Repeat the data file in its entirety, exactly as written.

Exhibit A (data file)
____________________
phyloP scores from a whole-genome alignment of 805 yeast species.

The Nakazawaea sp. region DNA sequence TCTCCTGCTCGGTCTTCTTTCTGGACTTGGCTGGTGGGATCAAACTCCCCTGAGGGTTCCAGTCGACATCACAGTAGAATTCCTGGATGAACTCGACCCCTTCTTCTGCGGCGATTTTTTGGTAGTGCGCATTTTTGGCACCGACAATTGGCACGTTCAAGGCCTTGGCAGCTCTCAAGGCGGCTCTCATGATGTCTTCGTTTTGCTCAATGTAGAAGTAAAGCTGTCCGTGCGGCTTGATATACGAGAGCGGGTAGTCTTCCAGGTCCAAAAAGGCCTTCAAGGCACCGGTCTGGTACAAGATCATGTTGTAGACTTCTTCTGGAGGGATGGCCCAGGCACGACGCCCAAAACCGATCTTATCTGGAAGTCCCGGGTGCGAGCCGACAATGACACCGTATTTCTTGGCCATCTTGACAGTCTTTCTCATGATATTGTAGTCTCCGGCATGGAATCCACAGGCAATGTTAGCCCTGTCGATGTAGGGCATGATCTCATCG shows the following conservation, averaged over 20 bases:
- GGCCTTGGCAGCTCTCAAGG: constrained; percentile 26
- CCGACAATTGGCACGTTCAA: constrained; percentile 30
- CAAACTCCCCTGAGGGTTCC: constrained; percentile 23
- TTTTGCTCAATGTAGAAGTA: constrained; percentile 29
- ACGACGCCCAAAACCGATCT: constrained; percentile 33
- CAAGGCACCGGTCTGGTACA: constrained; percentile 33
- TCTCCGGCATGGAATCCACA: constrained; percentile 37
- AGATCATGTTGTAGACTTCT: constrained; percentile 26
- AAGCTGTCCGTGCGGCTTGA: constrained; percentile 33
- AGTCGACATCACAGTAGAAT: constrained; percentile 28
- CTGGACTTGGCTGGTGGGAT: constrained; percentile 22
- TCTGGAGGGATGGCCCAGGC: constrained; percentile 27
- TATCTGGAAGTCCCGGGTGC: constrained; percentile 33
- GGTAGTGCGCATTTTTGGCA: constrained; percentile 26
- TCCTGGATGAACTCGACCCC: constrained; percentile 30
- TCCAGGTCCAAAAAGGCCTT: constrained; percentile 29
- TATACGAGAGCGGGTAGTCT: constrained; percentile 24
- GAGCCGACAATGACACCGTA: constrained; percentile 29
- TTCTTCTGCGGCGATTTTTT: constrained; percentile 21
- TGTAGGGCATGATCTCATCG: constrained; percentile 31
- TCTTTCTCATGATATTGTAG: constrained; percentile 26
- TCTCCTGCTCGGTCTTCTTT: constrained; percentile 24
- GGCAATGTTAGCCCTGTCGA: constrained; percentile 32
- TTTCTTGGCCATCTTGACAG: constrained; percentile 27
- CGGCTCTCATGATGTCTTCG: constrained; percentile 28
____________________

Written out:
phyloP scores from a whole-genome alignment of 805 yeast species.

The Nakazawaea sp. region DNA sequence TCTCCTGCTCGGTCTTCTTTCTGGACTTGGCTGGTGGGATCAAACTCCCCTGAGGGTTCCAGTCGACATCACAGTAGAATTCCTGGATGAACTCGACCCCTTCTTCTGCGGCGATTTTTTGGTAGTGCGCATTTTTGGCACCGACAATTGGCACGTTCAAGGCCTTGGCAGCTCTCAAGGCGGCTCTCATGATGTCTTCGTTTTGCTCAATGTAGAAGTAAAGCTGTCCGTGCGGCTTGATATACGAGAGCGGGTAGTCTTCCAGGTCCAAAAAGGCCTTCAAGGCACCGGTCTGGTACAAGATCATGTTGTAGACTTCTTCTGGAGGGATGGCCCAGGCACGACGCCCAAAACCGATCTTATCTGGAAGTCCCGGGTGCGAGCCGACAATGACACCGTATTTCTTGGCCATCTTGACAGTCTTTCTCATGATATTGTAGTCTCCGGCATGGAATCCACAGGCAATGTTAGCCCTGTCGATGTAGGGCATGATCTCATCG shows the following conservation, averaged over 20 bases:
- GGCCTTGGCAGCTCTCAAGG: constrained; percentile 26
- CCGACAATTGGCACGTTCAA: constrained; percentile 30
- CAAACTCCCCTGAGGGTTCC: constrained; percentile 23
- TTTTGCTCAATGTAGAAGTA: constrained; percentile 29
- ACGACGCCCAAAACCGATCT: constrained; percentile 33
- CAAGGCACCGGTCTGGTACA: constrained; percentile 33
- TCTCCGGCATGGAATCCACA: constrained; percentile 37
- AGATCATGTTGTAGACTTCT: constrained; percentile 26
- AAGCTGTCCGTGCGGCTTGA: constrained; percentile 33
- AGTCGACATCACAGTAGAAT: constrained; percentile 28
- CTGGACTTGGCTGGTGGGAT: constrained; percentile 22
- TCTGGAGGGATGGCCCAGGC: constrained; percentile 27
- TATCTGGAAGTCCCGGGTGC: constrained; percentile 33
- GGTAGTGCGCATTTTTGGCA: constrained; percentile 26
- TCCTGGATGAACTCGACCCC: constrained; percentile 30
- TCCAGGTCCAAAAAGGCCTT: constrained; percentile 29
- TATACGAGAGCGGGTAGTCT: constrained; percentile 24
- GAGCCGACAATGACACCGTA: constrained; percentile 29
- TTCTTCTGCGGCGATTTTTT: constrained; percentile 21
- TGTAGGGCATGATCTCATCG: constrained; percentile 31
- TCTTTCTCATGATATTGTAG: constrained; percentile 26
- TCTCCTGCTCGGTCTTCTTT: constrained; percentile 24
- GGCAATGTTAGCCCTGTCGA: constrained; percentile 32
- TTTCTTGGCCATCTTGACAG: constrained; percentile 27
- CGGCTCTCATGATGTCTTCG: constrained; percentile 28